How is Attention Impairment Related to Childhood Absence Epilepsy?

An EEG/fMRI CAE Study at Yale University


Academy Sites Books Clinical CME E-mail Journals Links Medline Parents Pharmaceuticals Professional Research Teaching Web Portals Internet Course

Have you or your patients ever wondered why patients with absence epilepsy have impaired attention as their major deficit?  Is this caused by generalized brain dysfunction, or by changes in specific thalamocortical networks important for normal consciousness?  And why is impaired attention seen so often even between absence seizures in these patients?  Is this a side-effect of seizure medications, or a sign of underlying interictal network dysfunction?

Dr. Hal Blumenfeld asks for your help in conducting a research study to address these questions.  If you have any patients with childhood absence epilepsy or juvenile absence epilepsy, please consider referring them for this study.

Participants will undergo simultaneous EEG-fMRI, attention & behavioral testing to determine which parts of the brain are affected by the spike-wave discharge, and how this may interact with normal mechanisms of attention and consciousness.  Data obtained both during and between absence seizures, either on or off medications will all be useful for these investigations.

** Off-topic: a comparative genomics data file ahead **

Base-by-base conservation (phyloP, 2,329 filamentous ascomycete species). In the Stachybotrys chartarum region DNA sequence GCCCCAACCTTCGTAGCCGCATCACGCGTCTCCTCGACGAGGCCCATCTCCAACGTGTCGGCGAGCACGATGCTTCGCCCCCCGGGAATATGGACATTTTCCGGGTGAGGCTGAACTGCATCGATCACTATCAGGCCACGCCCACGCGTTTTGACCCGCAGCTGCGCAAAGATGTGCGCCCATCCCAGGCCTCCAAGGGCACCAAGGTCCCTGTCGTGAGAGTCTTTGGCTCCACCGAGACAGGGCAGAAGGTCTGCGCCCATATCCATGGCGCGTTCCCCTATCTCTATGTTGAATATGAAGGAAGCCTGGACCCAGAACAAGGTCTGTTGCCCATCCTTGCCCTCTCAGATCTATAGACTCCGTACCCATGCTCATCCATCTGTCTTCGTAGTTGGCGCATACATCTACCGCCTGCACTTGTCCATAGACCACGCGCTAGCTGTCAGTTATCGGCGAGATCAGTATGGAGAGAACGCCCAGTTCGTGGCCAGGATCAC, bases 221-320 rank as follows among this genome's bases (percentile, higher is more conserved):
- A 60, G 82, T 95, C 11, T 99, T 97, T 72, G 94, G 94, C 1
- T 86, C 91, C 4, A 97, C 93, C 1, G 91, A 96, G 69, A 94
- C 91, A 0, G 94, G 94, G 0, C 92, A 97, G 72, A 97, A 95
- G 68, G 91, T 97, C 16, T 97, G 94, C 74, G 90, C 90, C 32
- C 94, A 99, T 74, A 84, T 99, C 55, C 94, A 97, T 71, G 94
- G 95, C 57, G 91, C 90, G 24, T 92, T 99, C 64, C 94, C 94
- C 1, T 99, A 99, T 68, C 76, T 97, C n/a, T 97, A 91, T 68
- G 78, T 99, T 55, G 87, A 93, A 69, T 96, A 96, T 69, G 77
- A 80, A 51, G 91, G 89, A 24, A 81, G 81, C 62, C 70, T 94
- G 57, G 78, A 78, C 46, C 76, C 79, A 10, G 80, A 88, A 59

1. 6 to18 years old

  2. Diagnosed typical childhood absence epilepsy or juvenile absence epilepsy

  3. No history of myoclonic or tonic-clonic seizures


Hal Blumenfeld, MD, PhD
Pager: (800) 656-0109
Cell: (203) 464-0885


Mi Hae Chung
Research Coordinator, Neurology
Yale University School of Medicine

If you would like more additional information please refer to our online posting at:


Go back to Child-Neuro Homepage

Go back to Seeking Patients page

Last revised 11-Jun-2007 by Steven Leber